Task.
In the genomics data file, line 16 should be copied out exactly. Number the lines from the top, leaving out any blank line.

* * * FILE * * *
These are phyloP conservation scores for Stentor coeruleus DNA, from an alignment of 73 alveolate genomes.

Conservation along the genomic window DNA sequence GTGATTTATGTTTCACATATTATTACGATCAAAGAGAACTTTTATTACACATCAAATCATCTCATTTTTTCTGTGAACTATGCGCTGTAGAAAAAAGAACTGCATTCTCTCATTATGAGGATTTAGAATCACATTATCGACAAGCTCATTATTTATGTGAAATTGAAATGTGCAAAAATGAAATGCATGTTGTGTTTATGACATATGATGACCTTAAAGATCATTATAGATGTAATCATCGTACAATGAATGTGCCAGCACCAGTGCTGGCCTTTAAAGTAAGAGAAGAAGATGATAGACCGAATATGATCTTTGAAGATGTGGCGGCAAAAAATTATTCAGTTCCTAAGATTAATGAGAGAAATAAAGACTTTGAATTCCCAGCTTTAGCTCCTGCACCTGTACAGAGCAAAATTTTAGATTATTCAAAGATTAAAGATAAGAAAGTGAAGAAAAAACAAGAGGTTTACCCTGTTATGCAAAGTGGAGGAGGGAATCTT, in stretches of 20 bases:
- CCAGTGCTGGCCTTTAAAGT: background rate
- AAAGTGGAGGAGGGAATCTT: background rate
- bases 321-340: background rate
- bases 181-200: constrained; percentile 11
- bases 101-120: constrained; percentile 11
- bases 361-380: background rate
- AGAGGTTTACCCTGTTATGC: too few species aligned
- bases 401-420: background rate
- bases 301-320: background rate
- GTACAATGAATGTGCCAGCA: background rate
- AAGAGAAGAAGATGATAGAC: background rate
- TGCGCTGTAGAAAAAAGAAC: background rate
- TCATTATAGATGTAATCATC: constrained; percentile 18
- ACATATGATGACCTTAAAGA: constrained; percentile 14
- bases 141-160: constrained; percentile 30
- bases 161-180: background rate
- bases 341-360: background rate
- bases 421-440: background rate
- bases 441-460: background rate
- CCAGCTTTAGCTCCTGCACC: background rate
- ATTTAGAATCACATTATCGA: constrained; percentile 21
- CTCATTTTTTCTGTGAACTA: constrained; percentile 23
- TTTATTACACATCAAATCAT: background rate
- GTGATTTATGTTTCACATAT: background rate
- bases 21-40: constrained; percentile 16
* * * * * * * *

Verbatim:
- ACATATGATGACCTTAAAGA: constrained; percentile 14